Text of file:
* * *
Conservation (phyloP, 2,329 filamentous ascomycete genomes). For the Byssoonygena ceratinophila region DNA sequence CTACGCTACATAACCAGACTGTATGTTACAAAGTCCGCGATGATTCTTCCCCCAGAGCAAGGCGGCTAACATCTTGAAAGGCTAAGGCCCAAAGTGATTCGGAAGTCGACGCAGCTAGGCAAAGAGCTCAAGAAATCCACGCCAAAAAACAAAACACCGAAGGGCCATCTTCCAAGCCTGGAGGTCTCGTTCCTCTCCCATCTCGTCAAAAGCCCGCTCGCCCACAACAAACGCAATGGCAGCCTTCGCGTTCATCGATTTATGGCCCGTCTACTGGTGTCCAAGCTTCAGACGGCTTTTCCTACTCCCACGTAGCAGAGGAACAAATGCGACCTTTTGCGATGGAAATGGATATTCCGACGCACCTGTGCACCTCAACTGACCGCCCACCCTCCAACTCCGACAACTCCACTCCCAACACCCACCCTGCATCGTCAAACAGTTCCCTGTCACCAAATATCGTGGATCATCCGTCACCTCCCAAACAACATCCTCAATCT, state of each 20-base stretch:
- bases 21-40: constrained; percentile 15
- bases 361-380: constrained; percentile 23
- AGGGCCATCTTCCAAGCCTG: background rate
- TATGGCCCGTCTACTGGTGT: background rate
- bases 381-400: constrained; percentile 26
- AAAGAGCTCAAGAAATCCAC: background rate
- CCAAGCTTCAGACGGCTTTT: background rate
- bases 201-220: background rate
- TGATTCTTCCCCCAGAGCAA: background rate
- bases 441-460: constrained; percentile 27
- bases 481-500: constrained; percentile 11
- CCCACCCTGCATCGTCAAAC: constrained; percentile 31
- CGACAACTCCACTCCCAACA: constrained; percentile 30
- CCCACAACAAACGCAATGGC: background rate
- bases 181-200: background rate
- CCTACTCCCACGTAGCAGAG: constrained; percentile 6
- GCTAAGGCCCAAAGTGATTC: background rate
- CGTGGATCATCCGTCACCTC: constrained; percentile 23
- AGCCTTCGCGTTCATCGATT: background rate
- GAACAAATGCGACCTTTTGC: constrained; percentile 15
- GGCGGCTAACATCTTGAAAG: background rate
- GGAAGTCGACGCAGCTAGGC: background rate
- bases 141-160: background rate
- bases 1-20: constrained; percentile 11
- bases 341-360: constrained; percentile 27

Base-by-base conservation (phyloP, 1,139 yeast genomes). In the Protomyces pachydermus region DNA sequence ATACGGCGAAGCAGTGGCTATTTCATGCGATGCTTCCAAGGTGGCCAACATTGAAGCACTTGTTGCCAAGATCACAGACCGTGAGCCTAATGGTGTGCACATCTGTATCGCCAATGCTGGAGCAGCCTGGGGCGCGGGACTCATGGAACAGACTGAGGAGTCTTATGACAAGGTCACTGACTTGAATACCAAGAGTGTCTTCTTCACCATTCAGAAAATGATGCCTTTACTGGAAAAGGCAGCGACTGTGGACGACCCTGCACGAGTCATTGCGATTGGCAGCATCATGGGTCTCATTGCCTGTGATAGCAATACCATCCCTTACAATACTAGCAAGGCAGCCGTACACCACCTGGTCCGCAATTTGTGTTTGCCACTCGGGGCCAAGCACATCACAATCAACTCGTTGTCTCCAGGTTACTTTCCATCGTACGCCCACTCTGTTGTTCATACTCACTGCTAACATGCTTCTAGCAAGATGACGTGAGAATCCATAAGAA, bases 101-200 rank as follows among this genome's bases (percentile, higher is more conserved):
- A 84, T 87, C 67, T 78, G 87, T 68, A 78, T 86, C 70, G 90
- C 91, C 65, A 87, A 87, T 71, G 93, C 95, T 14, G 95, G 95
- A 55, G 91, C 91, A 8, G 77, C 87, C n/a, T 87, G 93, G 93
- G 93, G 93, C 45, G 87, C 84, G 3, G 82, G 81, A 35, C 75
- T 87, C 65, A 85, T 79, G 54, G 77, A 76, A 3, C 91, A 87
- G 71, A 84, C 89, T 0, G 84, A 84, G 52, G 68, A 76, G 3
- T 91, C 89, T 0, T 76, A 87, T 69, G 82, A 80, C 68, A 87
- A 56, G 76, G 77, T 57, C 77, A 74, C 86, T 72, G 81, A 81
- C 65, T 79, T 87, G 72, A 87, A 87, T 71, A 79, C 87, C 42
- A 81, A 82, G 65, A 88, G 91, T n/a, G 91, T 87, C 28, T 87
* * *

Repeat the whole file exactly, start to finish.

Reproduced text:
Conservation (phyloP, 2,329 filamentous ascomycete genomes). For the Byssoonygena ceratinophila region DNA sequence CTACGCTACATAACCAGACTGTATGTTACAAAGTCCGCGATGATTCTTCCCCCAGAGCAAGGCGGCTAACATCTTGAAAGGCTAAGGCCCAAAGTGATTCGGAAGTCGACGCAGCTAGGCAAAGAGCTCAAGAAATCCACGCCAAAAAACAAAACACCGAAGGGCCATCTTCCAAGCCTGGAGGTCTCGTTCCTCTCCCATCTCGTCAAAAGCCCGCTCGCCCACAACAAACGCAATGGCAGCCTTCGCGTTCATCGATTTATGGCCCGTCTACTGGTGTCCAAGCTTCAGACGGCTTTTCCTACTCCCACGTAGCAGAGGAACAAATGCGACCTTTTGCGATGGAAATGGATATTCCGACGCACCTGTGCACCTCAACTGACCGCCCACCCTCCAACTCCGACAACTCCACTCCCAACACCCACCCTGCATCGTCAAACAGTTCCCTGTCACCAAATATCGTGGATCATCCGTCACCTCCCAAACAACATCCTCAATCT, state of each 20-base stretch:
- bases 21-40: constrained; percentile 15
- bases 361-380: constrained; percentile 23
- AGGGCCATCTTCCAAGCCTG: background rate
- TATGGCCCGTCTACTGGTGT: background rate
- bases 381-400: constrained; percentile 26
- AAAGAGCTCAAGAAATCCAC: background rate
- CCAAGCTTCAGACGGCTTTT: background rate
- bases 201-220: background rate
- TGATTCTTCCCCCAGAGCAA: background rate
- bases 441-460: constrained; percentile 27
- bases 481-500: constrained; percentile 11
- CCCACCCTGCATCGTCAAAC: constrained; percentile 31
- CGACAACTCCACTCCCAACA: constrained; percentile 30
- CCCACAACAAACGCAATGGC: background rate
- bases 181-200: background rate
- CCTACTCCCACGTAGCAGAG: constrained; percentile 6
- GCTAAGGCCCAAAGTGATTC: background rate
- CGTGGATCATCCGTCACCTC: constrained; percentile 23
- AGCCTTCGCGTTCATCGATT: background rate
- GAACAAATGCGACCTTTTGC: constrained; percentile 15
- GGCGGCTAACATCTTGAAAG: background rate
- GGAAGTCGACGCAGCTAGGC: background rate
- bases 141-160: background rate
- bases 1-20: constrained; percentile 11
- bases 341-360: constrained; percentile 27

Base-by-base conservation (phyloP, 1,139 yeast genomes). In the Protomyces pachydermus region DNA sequence ATACGGCGAAGCAGTGGCTATTTCATGCGATGCTTCCAAGGTGGCCAACATTGAAGCACTTGTTGCCAAGATCACAGACCGTGAGCCTAATGGTGTGCACATCTGTATCGCCAATGCTGGAGCAGCCTGGGGCGCGGGACTCATGGAACAGACTGAGGAGTCTTATGACAAGGTCACTGACTTGAATACCAAGAGTGTCTTCTTCACCATTCAGAAAATGATGCCTTTACTGGAAAAGGCAGCGACTGTGGACGACCCTGCACGAGTCATTGCGATTGGCAGCATCATGGGTCTCATTGCCTGTGATAGCAATACCATCCCTTACAATACTAGCAAGGCAGCCGTACACCACCTGGTCCGCAATTTGTGTTTGCCACTCGGGGCCAAGCACATCACAATCAACTCGTTGTCTCCAGGTTACTTTCCATCGTACGCCCACTCTGTTGTTCATACTCACTGCTAACATGCTTCTAGCAAGATGACGTGAGAATCCATAAGAA, bases 101-200 rank as follows among this genome's bases (percentile, higher is more conserved):
- A 84, T 87, C 67, T 78, G 87, T 68, A 78, T 86, C 70, G 90
- C 91, C 65, A 87, A 87, T 71, G 93, C 95, T 14, G 95, G 95
- A 55, G 91, C 91, A 8, G 77, C 87, C n/a, T 87, G 93, G 93
- G 93, G 93, C 45, G 87, C 84, G 3, G 82, G 81, A 35, C 75
- T 87, C 65, A 85, T 79, G 54, G 77, A 76, A 3, C 91, A 87
- G 71, A 84, C 89, T 0, G 84, A 84, G 52, G 68, A 76, G 3
- T 91, C 89, T 0, T 76, A 87, T 69, G 82, A 80, C 68, A 87
- A 56, G 76, G 77, T 57, C 77, A 74, C 86, T 72, G 81, A 81
- C 65, T 79, T 87, G 72, A 87, A 87, T 71, A 79, C 87, C 42
- A 81, A 82, G 65, A 88, G 91, T n/a, G 91, T 87, C 28, T 87